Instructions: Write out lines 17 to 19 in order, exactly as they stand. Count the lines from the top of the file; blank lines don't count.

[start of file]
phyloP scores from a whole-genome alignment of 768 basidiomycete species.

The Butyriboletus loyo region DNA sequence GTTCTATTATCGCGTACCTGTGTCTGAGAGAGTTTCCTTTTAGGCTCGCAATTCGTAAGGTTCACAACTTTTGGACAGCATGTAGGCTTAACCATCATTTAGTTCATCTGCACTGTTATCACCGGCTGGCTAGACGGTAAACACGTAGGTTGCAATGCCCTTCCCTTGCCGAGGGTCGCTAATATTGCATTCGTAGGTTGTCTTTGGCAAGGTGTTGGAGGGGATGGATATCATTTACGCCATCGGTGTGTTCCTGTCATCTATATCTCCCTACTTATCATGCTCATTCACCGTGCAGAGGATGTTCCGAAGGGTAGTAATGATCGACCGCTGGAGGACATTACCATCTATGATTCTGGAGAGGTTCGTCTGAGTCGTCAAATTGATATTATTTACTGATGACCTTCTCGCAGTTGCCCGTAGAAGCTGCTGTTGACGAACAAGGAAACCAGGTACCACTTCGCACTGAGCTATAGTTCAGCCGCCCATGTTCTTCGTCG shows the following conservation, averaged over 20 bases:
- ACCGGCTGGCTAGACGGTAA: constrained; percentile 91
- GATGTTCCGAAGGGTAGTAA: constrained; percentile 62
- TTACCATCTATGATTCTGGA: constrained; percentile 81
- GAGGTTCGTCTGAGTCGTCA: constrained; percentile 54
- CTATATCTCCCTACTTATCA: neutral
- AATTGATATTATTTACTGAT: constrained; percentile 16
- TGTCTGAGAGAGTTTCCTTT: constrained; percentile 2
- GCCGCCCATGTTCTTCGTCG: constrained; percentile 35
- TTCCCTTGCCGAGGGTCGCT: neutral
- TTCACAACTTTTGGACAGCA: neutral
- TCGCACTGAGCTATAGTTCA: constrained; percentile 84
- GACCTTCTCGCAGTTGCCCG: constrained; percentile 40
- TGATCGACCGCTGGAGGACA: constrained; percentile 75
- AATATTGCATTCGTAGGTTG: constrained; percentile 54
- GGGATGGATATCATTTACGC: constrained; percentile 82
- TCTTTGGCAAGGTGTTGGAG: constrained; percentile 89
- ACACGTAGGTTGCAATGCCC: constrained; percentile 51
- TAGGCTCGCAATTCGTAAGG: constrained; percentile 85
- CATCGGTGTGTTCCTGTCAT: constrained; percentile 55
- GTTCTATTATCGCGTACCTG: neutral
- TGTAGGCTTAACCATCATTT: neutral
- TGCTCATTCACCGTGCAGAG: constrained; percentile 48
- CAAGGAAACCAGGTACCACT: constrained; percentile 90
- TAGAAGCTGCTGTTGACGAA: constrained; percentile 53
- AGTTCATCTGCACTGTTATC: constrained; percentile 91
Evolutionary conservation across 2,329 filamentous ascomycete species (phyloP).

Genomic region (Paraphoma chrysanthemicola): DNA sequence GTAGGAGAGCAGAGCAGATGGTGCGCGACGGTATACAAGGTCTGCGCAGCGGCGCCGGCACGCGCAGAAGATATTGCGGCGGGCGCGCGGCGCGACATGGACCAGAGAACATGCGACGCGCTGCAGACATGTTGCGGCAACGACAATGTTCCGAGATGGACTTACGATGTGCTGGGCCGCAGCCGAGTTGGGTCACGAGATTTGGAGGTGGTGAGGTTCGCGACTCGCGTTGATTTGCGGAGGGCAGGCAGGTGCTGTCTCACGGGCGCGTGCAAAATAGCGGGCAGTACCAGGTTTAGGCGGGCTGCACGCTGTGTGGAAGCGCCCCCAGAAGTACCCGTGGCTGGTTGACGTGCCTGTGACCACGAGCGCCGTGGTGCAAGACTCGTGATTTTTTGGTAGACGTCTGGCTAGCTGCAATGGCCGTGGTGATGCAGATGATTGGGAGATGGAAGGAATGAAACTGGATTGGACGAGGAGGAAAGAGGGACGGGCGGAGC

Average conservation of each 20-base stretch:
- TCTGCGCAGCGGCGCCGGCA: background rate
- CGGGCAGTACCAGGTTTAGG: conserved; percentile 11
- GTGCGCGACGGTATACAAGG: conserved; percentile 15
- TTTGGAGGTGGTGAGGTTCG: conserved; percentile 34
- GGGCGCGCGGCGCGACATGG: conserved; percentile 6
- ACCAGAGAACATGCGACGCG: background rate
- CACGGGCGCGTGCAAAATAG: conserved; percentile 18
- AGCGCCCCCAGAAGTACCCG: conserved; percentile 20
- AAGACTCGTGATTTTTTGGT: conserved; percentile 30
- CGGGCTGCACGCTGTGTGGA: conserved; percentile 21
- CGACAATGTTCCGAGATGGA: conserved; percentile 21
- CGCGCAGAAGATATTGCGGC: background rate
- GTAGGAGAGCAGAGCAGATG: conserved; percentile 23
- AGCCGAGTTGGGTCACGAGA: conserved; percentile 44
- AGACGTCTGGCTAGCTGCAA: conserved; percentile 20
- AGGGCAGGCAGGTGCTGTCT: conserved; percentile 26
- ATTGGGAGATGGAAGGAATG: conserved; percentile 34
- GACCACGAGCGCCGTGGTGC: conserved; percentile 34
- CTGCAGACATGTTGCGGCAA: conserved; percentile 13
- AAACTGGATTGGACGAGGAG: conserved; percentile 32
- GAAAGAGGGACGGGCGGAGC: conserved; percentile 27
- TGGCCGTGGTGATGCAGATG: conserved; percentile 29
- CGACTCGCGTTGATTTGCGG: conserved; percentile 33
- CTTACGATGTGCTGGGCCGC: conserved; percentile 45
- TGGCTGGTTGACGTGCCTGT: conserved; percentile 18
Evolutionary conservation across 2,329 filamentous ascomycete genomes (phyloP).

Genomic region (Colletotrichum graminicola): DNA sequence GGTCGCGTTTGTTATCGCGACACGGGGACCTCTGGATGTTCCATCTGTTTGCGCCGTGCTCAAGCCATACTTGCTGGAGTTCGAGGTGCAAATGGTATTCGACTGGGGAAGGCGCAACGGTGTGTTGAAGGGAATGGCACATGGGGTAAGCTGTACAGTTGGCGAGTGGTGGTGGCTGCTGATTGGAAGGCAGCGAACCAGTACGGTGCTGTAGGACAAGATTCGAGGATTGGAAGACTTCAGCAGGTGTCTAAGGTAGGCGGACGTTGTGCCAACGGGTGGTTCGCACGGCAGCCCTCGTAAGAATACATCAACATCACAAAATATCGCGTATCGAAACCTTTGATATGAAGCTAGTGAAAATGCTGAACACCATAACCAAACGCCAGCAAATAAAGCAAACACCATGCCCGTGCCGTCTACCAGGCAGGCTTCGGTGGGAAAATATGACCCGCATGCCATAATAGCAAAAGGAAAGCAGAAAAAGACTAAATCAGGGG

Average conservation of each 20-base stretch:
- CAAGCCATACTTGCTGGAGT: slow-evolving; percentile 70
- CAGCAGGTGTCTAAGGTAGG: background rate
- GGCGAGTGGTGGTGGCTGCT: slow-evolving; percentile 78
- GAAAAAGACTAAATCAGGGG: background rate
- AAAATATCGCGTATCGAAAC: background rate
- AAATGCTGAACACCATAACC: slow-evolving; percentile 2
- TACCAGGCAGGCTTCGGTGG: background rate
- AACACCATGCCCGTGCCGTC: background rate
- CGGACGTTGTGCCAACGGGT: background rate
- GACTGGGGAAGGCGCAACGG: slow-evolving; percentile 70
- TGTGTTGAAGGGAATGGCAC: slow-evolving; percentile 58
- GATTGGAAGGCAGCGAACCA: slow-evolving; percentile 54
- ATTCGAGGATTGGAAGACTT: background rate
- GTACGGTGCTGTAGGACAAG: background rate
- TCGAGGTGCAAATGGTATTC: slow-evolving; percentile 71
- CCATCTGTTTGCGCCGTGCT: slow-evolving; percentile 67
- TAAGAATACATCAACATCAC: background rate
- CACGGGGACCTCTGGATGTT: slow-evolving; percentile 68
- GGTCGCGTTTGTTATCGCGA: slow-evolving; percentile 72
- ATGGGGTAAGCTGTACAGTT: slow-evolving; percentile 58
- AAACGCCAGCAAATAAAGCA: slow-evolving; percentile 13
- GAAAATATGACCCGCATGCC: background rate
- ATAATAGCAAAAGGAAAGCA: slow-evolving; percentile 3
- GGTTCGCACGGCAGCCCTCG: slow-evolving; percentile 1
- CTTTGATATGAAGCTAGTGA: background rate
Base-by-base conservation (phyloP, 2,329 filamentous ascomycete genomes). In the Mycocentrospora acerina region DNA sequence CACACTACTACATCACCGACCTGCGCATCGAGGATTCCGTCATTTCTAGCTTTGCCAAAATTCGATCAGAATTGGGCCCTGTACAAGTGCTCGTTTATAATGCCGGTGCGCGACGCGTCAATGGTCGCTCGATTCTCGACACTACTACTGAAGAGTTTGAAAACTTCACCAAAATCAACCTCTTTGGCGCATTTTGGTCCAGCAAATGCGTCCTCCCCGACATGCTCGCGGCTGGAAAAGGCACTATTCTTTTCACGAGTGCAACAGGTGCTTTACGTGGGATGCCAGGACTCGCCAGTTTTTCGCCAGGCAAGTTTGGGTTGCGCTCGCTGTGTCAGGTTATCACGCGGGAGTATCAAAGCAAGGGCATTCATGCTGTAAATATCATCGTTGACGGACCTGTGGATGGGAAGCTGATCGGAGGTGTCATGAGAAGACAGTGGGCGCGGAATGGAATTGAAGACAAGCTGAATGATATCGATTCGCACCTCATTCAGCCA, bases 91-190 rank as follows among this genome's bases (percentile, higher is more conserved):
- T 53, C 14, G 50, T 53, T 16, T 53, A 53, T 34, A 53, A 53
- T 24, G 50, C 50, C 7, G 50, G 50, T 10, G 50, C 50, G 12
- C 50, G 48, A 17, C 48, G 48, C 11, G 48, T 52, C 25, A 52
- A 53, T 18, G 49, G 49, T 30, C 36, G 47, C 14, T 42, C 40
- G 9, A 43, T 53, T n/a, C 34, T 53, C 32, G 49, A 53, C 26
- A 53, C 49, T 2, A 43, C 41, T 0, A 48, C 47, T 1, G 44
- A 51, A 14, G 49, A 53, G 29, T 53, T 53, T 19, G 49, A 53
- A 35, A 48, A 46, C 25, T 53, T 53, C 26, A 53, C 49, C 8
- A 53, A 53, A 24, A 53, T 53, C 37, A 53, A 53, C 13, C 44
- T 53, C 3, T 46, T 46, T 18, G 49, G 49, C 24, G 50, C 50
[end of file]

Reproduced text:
- GGGATGGATATCATTTACGC: constrained; percentile 82
- TCTTTGGCAAGGTGTTGGAG: constrained; percentile 89
- ACACGTAGGTTGCAATGCCC: constrained; percentile 51